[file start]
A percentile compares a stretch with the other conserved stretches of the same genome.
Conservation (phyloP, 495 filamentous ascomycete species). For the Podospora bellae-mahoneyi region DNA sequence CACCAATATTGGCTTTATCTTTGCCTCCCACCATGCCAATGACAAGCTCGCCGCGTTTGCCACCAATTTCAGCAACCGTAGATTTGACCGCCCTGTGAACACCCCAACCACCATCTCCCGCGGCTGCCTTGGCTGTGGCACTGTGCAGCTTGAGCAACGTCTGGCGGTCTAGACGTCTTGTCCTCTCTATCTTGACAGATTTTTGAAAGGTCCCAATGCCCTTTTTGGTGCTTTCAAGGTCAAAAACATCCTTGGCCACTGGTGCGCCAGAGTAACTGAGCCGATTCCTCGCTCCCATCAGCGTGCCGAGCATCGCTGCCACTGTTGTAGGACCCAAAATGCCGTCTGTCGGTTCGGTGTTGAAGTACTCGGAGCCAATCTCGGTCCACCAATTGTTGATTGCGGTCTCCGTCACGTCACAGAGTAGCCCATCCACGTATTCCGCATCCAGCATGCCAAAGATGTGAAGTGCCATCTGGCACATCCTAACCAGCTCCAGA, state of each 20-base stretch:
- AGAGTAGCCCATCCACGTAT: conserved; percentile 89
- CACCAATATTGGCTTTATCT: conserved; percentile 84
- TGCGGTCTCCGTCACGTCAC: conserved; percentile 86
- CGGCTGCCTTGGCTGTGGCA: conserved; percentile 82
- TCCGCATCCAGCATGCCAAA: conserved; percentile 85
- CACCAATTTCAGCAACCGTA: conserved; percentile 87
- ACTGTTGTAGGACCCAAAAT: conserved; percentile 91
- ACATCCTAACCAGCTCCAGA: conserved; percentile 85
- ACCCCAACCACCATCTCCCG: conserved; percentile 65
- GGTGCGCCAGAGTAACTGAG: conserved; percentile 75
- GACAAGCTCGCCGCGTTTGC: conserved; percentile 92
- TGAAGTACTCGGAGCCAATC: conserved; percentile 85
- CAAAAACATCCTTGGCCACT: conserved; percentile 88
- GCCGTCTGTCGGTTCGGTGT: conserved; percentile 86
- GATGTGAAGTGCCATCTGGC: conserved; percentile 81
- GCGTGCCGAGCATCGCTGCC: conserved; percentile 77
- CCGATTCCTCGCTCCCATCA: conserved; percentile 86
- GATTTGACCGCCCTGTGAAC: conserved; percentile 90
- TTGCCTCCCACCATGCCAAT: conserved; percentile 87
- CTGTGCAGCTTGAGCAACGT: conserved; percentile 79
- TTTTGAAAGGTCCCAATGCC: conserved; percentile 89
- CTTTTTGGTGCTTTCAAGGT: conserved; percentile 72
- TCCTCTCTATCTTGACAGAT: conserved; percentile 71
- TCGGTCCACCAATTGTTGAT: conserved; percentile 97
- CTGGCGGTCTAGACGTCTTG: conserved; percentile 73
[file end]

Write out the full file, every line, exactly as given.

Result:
A percentile compares a stretch with the other conserved stretches of the same genome.
Conservation (phyloP, 495 filamentous ascomycete species). For the Podospora bellae-mahoneyi region DNA sequence CACCAATATTGGCTTTATCTTTGCCTCCCACCATGCCAATGACAAGCTCGCCGCGTTTGCCACCAATTTCAGCAACCGTAGATTTGACCGCCCTGTGAACACCCCAACCACCATCTCCCGCGGCTGCCTTGGCTGTGGCACTGTGCAGCTTGAGCAACGTCTGGCGGTCTAGACGTCTTGTCCTCTCTATCTTGACAGATTTTTGAAAGGTCCCAATGCCCTTTTTGGTGCTTTCAAGGTCAAAAACATCCTTGGCCACTGGTGCGCCAGAGTAACTGAGCCGATTCCTCGCTCCCATCAGCGTGCCGAGCATCGCTGCCACTGTTGTAGGACCCAAAATGCCGTCTGTCGGTTCGGTGTTGAAGTACTCGGAGCCAATCTCGGTCCACCAATTGTTGATTGCGGTCTCCGTCACGTCACAGAGTAGCCCATCCACGTATTCCGCATCCAGCATGCCAAAGATGTGAAGTGCCATCTGGCACATCCTAACCAGCTCCAGA, state of each 20-base stretch:
- AGAGTAGCCCATCCACGTAT: conserved; percentile 89
- CACCAATATTGGCTTTATCT: conserved; percentile 84
- TGCGGTCTCCGTCACGTCAC: conserved; percentile 86
- CGGCTGCCTTGGCTGTGGCA: conserved; percentile 82
- TCCGCATCCAGCATGCCAAA: conserved; percentile 85
- CACCAATTTCAGCAACCGTA: conserved; percentile 87
- ACTGTTGTAGGACCCAAAAT: conserved; percentile 91
- ACATCCTAACCAGCTCCAGA: conserved; percentile 85
- ACCCCAACCACCATCTCCCG: conserved; percentile 65
- GGTGCGCCAGAGTAACTGAG: conserved; percentile 75
- GACAAGCTCGCCGCGTTTGC: conserved; percentile 92
- TGAAGTACTCGGAGCCAATC: conserved; percentile 85
- CAAAAACATCCTTGGCCACT: conserved; percentile 88
- GCCGTCTGTCGGTTCGGTGT: conserved; percentile 86
- GATGTGAAGTGCCATCTGGC: conserved; percentile 81
- GCGTGCCGAGCATCGCTGCC: conserved; percentile 77
- CCGATTCCTCGCTCCCATCA: conserved; percentile 86
- GATTTGACCGCCCTGTGAAC: conserved; percentile 90
- TTGCCTCCCACCATGCCAAT: conserved; percentile 87
- CTGTGCAGCTTGAGCAACGT: conserved; percentile 79
- TTTTGAAAGGTCCCAATGCC: conserved; percentile 89
- CTTTTTGGTGCTTTCAAGGT: conserved; percentile 72
- TCCTCTCTATCTTGACAGAT: conserved; percentile 71
- TCGGTCCACCAATTGTTGAT: conserved; percentile 97
- CTGGCGGTCTAGACGTCTTG: conserved; percentile 73